Cancer cells often have unstable genomes and increased centrosome and chromosome numbers, which play an important part of malignant transformation in the most recent models tumorigenesis. However, very little is known about divisional failures in cancer cells that may lead to chromosomal and centrosomal amplifications. We show here that cancer cells often failed at cytokinesis due to decreased phosphorylation of the myosin regulatory light chain (MLC), a key regulatory component of cortical contraction during division. Reduced MLC phosphorylation was associated with high expression of myosin phosphatase and/or reduced myosin light chain kinase levels. Furthermore, expression of phosphomimetic MLC largely prevented cytokinesis failure in the tested cancer cells. When myosin light chain phosphorylation was restored to normal levels by phosphatase knockdown multinucleation, and multipolar mitosis were both markedly reduced, resulting in enhanced genome stabilization. Furthermore, both overexpression of myosin phosphatase or inhibition of the myosin light chain kinase (MLCK) in nonmalignant cells can recapitulate some of the mitotic defects of cancer cells, including multinucleation and multipolar spindles, indicating these changes are sufficient to reproduce the cytokinesis failures we see in cancer cells. These results for the first time define the molecular defects leading to divisional failure in cancer cells.
cytokinesis; myosin light chain kinase; multinucleation; multipolar spindles; myosin phosphatase; myosin regulatory light chain
Polo-like kinases control multiple events during cell division, including mitotic entry, centrosome organization, spindle formation, chromosome segregation and cytokinesis. Their roles during cytokinesis, however, are not well understood because the requirement of these kinases during early stages of mitosis complicates the study of their functions after anaphase onset.
We used time-lapse microscopy to analyze the dynamics of Polo::GFP in Drosophila tissue culture cells during mitosis. After anaphase onset, Polo::GFP concentrated at the spindle midzone, but also diffused along the entire length of the central spindle. Using RNA interference we demonstrate that the microtubule-associated proteins Feo and Klp3A are required for Polo recruitment to the spindle midzone, but not the kinesin Pavarotti as previously thought. Moreover, we show that Feo and Klp3A form a complex and that Polo co-localizes with both proteins during cytokinesis.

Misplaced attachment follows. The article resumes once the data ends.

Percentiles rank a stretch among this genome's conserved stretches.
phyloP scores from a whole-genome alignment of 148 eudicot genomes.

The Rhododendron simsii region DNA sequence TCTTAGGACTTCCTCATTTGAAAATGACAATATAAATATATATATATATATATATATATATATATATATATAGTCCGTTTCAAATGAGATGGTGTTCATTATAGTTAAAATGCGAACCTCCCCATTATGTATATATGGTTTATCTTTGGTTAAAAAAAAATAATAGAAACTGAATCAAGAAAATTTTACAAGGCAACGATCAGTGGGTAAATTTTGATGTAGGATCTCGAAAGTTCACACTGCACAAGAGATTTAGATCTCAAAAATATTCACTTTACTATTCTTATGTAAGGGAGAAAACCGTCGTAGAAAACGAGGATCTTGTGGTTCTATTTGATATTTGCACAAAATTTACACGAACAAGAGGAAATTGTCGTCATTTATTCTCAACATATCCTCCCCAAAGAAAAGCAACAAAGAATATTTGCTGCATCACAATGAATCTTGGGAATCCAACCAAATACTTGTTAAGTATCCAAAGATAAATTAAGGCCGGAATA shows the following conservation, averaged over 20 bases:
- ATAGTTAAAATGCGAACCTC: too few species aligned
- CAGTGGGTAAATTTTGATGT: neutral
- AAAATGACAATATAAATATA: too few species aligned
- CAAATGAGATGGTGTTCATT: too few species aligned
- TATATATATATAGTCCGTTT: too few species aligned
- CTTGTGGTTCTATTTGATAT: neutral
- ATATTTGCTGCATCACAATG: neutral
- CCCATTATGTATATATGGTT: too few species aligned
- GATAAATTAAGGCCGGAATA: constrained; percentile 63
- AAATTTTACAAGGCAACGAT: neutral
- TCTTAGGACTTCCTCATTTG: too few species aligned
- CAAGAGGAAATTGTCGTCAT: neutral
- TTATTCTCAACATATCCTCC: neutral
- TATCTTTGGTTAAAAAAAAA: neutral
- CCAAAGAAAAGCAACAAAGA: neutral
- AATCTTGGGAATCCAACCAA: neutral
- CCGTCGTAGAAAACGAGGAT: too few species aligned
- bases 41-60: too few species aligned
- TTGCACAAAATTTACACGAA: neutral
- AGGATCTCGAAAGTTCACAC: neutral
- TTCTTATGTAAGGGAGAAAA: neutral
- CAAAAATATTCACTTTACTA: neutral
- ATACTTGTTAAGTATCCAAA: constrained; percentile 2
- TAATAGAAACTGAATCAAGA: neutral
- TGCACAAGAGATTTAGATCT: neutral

Our results reveal that the Feo/Klp3A complex is necessary for Polo recruitment to the spindle midzone. A similar finding has also been recently reported in mammalian cells , suggesting that this basic mechanism has been conserved during evolution, albeit with some differences. Finally, since cleavage furrow formation and ingression are unaffected following feo RNAi, our data imply that Polo recruitment to the central spindle is not required for furrowing, but some other aspect of cytokinesis.
Ipl1/Aurora B is the catalytic subunit of a protein kinase complex required for chromosome segregation and nuclear division. Before anaphase, Ipl1 is required to establish proper kinetochore-microtubule associations and to regulate the spindle assembly checkpoint (SAC). The phosphatase Glc7/PP1 opposes Ipl1 for these activities. To investigate Ipl1 and Glc7 regulation in more detail, we isolated and characterized mutations in the yeast Saccharomyces cerevisiae that raise the restrictive temperature of the ipl-2 mutant. These suppressors include three intragenic, second-site revertants in IPL1; 17 mutations in Glc7 phosphatase components (GLC7, SDS22, YPI1); two mutations in SHP1, encoding a regulator of the AAA ATPase Cdc48; and a mutation in TCO89, encoding a subunit of the TOR Complex 1. Two revertants contain missense mutations in microtubule binding components of the kinetochore. rev76 contains the missense mutation duo1-S115F, which alters an essential component of the DAM1/DASH complex. The mutant is cold sensitive and arrests in G2/M due to activation of the SAC. rev8 contains the missense mutation ndc80-K204E. K204 of Ndc80 corresponds to K166 of human Ndc80 and the human Ndc80 K166E variant was previously shown to be defective for microtubule binding in vitro. In a wild-type IPL1 background, ndc80-K204E cells grow slowly and the SAC is activated. The slow growth and cell cycle delay of ndc80-K204E cells are partially alleviated by the ipl1-2 mutation. These data provide biological confirmation of a biochemically based model for the effect of phosphorylation on Ndc80 function.
Aurora B; IPl1; kinetochore; NDC80; GLC7